Sex, Lies, Clinton, and Trump
Consider this: when more women than men attend college and graduate school by increasingly sizable numbers (Latina females over white males by 14%!) and the American male breadwinner looks to be going the way of the dodo bird, Hillary Clinton is basing her campaign for the presidency largely on breaking the glass ceiling.
Not only that, she is accusing her putative opponent Donald Trump of sexism. This is the woman who blamed her husband's affair with Monica Lewinsky on the "vast right-wing conspiracy," apparently imputing magical-mystical aphrodisiac powers to conservatives.
The Donald — you'll be surprised to hear if you've been living on Pluto — has been firing back, sweeping Mr. Hillary, now supposedly about to stump for his wife, into the fray.
"You look at whether it's Monica Lewinsky or Paula Jones or many of them," Trump said on NBC's TODAY. "That certainly will be fair game. Certainly if they play the woman's card with respect to me, that will be fair game."
In recent days, the GOP front-runner has been highlighting the former president's affair with intern Monica Lewinsky, saying that Bill Clinton has a pattern of "abuse of women."
Some, like Brent Budowsky over at The Hill, are warning Trump to keep his hands off our Bill:
When I was growing up in New York, I wanted to be a professional boxer, but was smart enough to know that if I entered the ring with Muhammad Ali — then heavyweight champion of the world — they'd have to bring out the smelling salts within seconds and the ambulance would soon arrive to cart me away on a stretcher!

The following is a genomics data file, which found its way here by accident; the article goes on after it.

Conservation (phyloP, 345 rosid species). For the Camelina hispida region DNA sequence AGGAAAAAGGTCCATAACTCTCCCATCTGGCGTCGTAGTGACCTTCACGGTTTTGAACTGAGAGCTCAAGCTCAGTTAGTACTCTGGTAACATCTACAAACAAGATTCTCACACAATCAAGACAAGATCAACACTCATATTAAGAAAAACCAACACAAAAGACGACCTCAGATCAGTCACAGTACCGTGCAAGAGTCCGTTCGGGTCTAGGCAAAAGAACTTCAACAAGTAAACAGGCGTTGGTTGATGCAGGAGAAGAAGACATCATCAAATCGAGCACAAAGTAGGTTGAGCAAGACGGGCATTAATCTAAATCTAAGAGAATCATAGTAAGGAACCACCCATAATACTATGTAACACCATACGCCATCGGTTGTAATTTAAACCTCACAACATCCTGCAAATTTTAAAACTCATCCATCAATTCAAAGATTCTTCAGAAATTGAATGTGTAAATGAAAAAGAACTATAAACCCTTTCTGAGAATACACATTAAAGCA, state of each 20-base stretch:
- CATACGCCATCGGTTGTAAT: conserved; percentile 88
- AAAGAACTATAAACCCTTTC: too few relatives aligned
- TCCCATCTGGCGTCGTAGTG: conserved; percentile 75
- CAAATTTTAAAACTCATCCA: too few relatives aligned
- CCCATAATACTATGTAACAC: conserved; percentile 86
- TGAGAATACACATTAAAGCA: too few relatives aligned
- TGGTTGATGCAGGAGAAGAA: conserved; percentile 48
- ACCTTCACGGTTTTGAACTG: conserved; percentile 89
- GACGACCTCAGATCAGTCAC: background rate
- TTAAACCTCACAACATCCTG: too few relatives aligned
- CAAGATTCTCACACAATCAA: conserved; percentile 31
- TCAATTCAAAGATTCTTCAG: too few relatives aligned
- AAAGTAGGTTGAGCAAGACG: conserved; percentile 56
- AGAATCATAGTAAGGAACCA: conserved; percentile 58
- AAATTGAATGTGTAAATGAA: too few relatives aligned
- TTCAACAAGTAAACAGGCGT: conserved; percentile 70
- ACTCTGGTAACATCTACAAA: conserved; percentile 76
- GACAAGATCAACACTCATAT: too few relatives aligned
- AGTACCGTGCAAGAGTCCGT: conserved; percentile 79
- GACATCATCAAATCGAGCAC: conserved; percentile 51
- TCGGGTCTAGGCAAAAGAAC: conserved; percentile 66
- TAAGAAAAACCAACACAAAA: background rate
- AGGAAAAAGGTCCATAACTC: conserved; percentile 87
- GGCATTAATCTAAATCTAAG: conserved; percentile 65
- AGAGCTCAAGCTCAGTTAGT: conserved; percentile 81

Republican presidential candidate Donald Trump should consider such thoughts as he ponders his plan to go mano a mano against Bill Clinton, the most popular living former president and the heavyweight champion of American politics today.
In the immortal words of the great Luigi Pirandello, "It Is So, If You Think So," Brent. Or "Right You Are, If You Think You Are."
In the real world of (soon-to-be) 2016, Bill may have met his match with The Donald. It's been many moons, roughly sixteen times twelve, since the yclept Bubba was in the White House and, yes, he has sorta been in the public eye, but not nearly on the level of Trump, and he doesn't have near the capability of commandeering the media the way Donald does. No one has. (When Ali attempted a comeback in 1980, he lost to Larry Holmes and then to the relatively-obscure Trevor Berbick. It wasn't pretty.)